Avery Bradley Becoming More Than Defensive Specialist for Celtics

Avery Bradley Becoming More Than Defensive Specialist for CelticsBOSTON — At first, Avery Bradley's inclusion in the Celtics' starting lineup was a matter of matchups. As Celtics coach Doc Rivers noted before starting Bradley against the Wizards on Sunday, the C's needed someone who could cover free-shooting Jordan Crawford, and Bradley fit the bill.

Then Bradley went and scored 23 points and everything changed.

A month ago, if Ray Allen and Mickael Pietrus had both been unavailable due to injuries, Marquis Daniels or a healthy Keyon Dooling might have cracked the starting five. Both are veterans, with Daniels possessing more size than Bradley and Dooling having the ability to share point guard duties when he is on the floor with Rajon Rondo.

With Allen missing Wednesday's game with a nagging right ankle injury and Pietrus still feeling the effects of a concussion sustained Friday in Philadelphia, Rivers never seemed to hesitate to send the 6-foot-2 Bradley out to contend with 6-foot-6 guard C.J. Miles of the Utah Jazz. Bradley even spent portions of the game matchup with 6-foot-8 forward Gordon Hayward and never got wide-eyed.

"I feel a lot more confident because I know my team and Doc are really behind me," Bradley said after logging 43 minutes against the Jazz. "I know what they expect. I'm not out there lost. I'm a lot more confident. I don't second-guess anything. I just go out there and play my game."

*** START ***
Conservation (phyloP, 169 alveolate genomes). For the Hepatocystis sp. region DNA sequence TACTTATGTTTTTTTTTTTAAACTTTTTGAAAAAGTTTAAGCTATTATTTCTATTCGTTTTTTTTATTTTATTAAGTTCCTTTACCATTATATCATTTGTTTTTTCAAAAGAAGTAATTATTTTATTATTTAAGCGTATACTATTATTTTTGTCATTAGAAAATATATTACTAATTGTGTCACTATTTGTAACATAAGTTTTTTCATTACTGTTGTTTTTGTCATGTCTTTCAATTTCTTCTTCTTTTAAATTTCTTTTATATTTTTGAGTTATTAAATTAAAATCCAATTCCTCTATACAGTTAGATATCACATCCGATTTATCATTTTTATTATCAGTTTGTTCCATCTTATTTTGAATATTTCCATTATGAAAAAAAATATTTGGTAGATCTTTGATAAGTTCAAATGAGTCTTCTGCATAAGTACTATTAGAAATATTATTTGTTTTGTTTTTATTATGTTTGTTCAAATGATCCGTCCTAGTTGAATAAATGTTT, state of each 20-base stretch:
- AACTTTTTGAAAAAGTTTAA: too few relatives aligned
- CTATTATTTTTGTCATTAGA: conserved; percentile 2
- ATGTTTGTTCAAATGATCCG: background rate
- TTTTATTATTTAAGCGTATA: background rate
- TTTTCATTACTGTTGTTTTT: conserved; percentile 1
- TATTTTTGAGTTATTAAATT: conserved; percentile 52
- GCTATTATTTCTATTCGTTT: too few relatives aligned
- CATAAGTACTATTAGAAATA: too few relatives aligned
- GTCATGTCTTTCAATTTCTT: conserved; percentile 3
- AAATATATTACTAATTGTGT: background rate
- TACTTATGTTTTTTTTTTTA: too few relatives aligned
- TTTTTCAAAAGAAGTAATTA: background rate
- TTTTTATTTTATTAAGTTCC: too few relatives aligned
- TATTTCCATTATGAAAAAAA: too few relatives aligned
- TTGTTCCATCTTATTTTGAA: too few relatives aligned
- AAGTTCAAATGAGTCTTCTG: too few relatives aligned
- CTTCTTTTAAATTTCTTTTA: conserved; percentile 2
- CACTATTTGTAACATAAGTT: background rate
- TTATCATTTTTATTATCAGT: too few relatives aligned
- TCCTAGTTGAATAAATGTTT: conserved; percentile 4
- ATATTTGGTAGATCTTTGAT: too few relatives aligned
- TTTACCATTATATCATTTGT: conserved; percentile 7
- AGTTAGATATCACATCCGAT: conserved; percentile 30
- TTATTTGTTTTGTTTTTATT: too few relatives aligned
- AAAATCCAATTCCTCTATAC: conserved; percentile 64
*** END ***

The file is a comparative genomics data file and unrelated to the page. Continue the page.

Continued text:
His "game" is defense, or at least it was for the first 45 games of the season. He failed to crack double-digits in scoring in a third straight game on Wednesday, but he was actively engaged in the offense, scoring nine points and recording two assists.

"He's a big part of our offense, not just our defensive schemes," Kevin Garnett said. "The kid's worked his behind off to get where he is and I'm happy for him. I hope now that we're at the end of the year, they take those opportunities, him and [Greg Stiemsma] and some of the other guys, because they've earned it.

"You see these guys come in and put in the work," Garnett said. "Young guys don't always grind like this. A lot of them don't come in and work like this, so it's good to see. It's refreshing, to be honest."

The knock on Bradley in his first season and a half was that he could not score. More than an hour before tip-off on Wednesday, he was on the parquet at the TD Garden, alternating with Sasha Pavlovic in shooting drills.

Bradley aims to be better, and in the last week, he has been hitting his target.

Have a question for Ben Watanabe? Send it to him via Twitter at @BenjeeBallgame or send it here.

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